The Iranian monsters did something monstrous the other day, and quite predictably the hasbarah crowd wants to know why the world cares about human rights only when Jews are involved.

I find this complaint bewildering. Iran is under US sanctions, EU sanctions and UN sanctions. US citizens are restricted from traveling there. Its not like anyone from the West is cheering Iran or doing business there.

 Search for more information about Iran

Yonatan ben Uziel and the bird flambe

Yesterday's daf has this famous aggada

"It was said that whenever Rabbi Yonatan ben Uziel sat down to delve into the Torah, any bird straying over his head was burnt by his words" [Tractate Sukkah 28a].
I think this must mean that he was merciless toward anyone that tried to distract him when he was learning. In fact "bird flying over head" might have been an idiom for distraction or irritation. However, I can't ignore that both rashi and tosfot take this aggada literally.

Summary of my view:

(1) This power to burn birds doesn't exist
(2) No one ever saw YbU burn up a bird
(3) We humans use figurative language and always have
(4) With the passage of time we forget how previous generations understood the figurative language
(5) In other places we see men of the same place and time being said to "burn up" things they couldn't tolerate. Rashby being the famous example
(6) Supposition: "Bird over head" is an idiom for a distraction, or a nudnik who asks irritating questions
(7) Conclusion: Yonatan ben Uziel had zero tolerance for whatever "bird over head" means

Search for more information about the word flambe

Monday, March 03, 2014

REALITIES - the 1/4 million man march


(1) The army doesn't want millions of haredim. None of the brass can say it out loud, but what are they going to do with a huge new influx of soldiers who aren't physically fit, won't follow orders that aren't cosigned by a  Rav, and have a host of food restrictions and the like?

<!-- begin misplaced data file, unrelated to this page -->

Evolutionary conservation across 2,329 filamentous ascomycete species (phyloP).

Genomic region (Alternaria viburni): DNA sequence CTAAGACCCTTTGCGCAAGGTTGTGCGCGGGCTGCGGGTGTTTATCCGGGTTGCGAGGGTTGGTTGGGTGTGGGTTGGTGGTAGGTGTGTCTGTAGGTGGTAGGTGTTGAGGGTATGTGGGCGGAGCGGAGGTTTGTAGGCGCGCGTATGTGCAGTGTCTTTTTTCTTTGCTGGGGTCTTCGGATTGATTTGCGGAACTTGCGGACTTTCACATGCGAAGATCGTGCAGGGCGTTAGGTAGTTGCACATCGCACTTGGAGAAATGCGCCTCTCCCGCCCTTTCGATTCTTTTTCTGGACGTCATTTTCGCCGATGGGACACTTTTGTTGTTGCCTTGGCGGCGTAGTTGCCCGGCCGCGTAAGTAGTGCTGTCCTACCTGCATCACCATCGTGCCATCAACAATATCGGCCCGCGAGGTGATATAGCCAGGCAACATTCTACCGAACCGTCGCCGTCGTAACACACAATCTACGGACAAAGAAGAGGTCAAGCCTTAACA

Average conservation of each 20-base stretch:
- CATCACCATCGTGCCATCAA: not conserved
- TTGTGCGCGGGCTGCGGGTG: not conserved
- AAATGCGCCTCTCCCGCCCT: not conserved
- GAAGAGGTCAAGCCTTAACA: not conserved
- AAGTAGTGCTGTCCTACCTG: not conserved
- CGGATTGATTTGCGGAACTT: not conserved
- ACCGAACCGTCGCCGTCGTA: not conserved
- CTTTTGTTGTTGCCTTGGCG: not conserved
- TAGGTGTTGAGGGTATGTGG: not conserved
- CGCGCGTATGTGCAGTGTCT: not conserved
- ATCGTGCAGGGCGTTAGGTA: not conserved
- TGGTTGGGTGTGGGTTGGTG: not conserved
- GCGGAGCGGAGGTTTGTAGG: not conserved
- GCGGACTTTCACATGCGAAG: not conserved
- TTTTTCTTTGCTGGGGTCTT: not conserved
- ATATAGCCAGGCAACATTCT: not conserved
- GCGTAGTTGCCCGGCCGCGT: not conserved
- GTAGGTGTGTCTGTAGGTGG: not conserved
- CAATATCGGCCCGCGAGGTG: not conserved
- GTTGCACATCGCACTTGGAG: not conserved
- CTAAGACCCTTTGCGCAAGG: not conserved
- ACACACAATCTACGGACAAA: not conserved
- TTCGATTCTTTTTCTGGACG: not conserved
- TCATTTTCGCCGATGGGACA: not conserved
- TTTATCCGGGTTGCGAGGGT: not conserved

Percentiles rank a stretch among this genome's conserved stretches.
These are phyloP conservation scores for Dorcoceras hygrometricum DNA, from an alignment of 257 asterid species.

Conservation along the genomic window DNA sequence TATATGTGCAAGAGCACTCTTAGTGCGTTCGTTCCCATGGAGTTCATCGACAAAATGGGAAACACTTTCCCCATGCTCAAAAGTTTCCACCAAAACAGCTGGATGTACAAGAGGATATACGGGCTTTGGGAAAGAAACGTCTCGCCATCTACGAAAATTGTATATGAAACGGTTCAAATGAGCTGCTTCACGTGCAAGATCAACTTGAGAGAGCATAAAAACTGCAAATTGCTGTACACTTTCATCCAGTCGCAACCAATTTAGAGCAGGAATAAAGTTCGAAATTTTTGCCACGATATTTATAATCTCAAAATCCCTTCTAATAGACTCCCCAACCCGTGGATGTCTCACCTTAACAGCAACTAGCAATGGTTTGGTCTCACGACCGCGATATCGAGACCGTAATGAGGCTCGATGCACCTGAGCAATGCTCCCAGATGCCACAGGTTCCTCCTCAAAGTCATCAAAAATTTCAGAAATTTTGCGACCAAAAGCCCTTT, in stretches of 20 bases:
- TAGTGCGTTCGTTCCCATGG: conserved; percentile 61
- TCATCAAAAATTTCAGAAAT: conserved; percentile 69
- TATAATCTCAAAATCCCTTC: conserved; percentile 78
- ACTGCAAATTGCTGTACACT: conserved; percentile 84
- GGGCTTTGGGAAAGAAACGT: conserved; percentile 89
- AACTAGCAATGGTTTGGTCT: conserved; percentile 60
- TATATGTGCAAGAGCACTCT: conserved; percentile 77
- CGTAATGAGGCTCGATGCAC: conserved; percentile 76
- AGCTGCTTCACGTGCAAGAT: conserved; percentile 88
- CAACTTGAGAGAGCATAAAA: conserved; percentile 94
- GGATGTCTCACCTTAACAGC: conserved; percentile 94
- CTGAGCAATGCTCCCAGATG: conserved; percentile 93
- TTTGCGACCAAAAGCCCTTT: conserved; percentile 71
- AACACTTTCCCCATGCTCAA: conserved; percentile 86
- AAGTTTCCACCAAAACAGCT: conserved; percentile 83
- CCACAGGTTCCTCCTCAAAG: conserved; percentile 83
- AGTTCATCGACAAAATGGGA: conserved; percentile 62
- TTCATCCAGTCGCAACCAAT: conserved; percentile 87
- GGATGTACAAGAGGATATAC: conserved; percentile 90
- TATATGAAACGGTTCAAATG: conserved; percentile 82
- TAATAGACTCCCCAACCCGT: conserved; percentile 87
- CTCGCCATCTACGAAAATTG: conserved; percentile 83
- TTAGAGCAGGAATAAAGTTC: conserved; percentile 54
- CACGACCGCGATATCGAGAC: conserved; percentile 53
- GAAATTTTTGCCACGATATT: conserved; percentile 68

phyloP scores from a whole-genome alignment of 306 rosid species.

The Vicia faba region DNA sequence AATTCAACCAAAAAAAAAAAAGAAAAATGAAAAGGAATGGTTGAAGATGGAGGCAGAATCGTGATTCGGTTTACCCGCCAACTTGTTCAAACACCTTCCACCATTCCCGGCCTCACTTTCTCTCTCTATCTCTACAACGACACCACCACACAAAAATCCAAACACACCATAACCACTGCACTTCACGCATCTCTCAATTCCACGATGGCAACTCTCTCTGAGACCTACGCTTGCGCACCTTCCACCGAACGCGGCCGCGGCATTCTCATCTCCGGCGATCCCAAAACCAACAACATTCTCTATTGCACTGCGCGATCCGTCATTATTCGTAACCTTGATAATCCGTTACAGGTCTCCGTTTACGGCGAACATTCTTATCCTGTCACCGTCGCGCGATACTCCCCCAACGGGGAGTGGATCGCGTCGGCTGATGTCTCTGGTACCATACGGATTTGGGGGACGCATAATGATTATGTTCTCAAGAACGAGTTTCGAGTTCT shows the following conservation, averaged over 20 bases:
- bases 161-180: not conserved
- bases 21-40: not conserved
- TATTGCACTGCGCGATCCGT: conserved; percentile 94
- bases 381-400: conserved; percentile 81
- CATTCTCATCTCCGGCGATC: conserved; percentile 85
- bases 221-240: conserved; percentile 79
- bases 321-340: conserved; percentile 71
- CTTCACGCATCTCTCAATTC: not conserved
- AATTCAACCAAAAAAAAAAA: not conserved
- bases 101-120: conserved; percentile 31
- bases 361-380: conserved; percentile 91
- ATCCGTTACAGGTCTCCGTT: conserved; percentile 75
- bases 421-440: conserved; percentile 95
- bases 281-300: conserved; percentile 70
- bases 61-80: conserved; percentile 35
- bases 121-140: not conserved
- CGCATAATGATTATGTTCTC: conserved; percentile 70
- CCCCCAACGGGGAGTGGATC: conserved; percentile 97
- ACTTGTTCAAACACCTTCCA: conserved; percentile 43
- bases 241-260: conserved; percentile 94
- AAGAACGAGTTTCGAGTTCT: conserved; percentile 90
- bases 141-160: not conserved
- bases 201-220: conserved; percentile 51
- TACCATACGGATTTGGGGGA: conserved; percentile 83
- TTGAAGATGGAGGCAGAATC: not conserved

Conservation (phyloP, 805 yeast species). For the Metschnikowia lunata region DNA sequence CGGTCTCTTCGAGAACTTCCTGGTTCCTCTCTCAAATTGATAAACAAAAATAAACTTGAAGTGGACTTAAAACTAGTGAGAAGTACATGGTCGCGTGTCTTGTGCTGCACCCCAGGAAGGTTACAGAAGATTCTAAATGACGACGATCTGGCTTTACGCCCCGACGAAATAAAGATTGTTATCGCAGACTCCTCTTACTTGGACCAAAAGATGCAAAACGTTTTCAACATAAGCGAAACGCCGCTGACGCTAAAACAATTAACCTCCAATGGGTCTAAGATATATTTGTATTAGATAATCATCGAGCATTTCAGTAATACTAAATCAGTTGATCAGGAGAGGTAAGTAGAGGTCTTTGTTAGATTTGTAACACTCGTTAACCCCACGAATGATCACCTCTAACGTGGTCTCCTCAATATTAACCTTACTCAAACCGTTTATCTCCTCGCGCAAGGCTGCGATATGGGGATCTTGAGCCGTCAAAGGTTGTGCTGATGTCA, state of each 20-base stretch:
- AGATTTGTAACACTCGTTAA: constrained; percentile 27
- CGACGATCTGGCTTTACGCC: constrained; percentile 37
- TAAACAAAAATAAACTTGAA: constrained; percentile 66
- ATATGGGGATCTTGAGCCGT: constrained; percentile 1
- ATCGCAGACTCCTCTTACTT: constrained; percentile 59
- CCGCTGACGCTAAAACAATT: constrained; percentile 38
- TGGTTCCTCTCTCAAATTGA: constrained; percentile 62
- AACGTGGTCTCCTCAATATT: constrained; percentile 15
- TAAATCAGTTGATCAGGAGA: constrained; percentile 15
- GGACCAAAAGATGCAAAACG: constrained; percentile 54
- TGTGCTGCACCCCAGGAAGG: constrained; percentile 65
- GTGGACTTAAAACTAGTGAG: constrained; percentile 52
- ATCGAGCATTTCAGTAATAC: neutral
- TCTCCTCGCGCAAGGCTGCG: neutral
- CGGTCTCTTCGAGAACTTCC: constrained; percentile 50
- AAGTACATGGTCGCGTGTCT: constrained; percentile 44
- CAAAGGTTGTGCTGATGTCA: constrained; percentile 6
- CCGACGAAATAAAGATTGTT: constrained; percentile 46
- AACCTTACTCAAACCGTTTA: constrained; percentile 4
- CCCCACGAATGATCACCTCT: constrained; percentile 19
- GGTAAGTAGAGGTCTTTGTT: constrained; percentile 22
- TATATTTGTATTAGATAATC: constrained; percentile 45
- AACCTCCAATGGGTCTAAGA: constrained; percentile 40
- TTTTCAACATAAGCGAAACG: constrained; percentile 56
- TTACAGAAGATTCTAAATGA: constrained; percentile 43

(2) The haredi leadership is ecstatic to have a new bogeyman. By scapegoating Lapid and his fellow travelers as enemies of Torah, etc., they become stronger, and the crises they've invented offers a host of new excuses to keep their communities even further away from dangerous things like freedom and post-enlightenment ideas

(3) Lapid doesn't really care if the Haredim go into the army or not. He's scapegoating them for personal gain, just as obviously as they are returning the favor.

(4) The haredi on the street is thrilled to have the chance to do something exciting like go to a protest. Those who live lives of no sports, entertainment, or outdoor activities take what they can get.

(5) As I think Natan Slifkin said first, the Haredim obviously believe that Torah learning is the solution to every problem, aside from the problems that threaten their ways of life. When a problem like that emerges its time to close the books and take other actions, just like any other low down, non-Torah learner.

 Search for more information about 1/4 millio

Nugent Summary

I'm not at all surprised to learn that Tea Party stalwart Ted Nugent is basically a pedophile, nor am I surprised that those delightful "Family Values" republicans are standing by their man. After all Ted Nugent Loves America... or the 13 year old Americans anyway.

Reminder: Ted Nugent is the sicko who called Obama a mongrel.

This is the song he wrote about pedophilia
Well, I don't care if you're just 13
You look too good to be true
I just know that you're probably clean...
Jailbait you look fine, fine, fine...
It's quite alright, I asked your mama
Wait a minute, officer
Don't put those handcuffs on me
Put them on her, and I'll share her with you

This is the 17 year old girl he adopted so that he could have sex with her

Here he is being a real American with that other Real American Rick Perry

And here he is wishing Sarah Palin was a little younger

 Search for more information about ###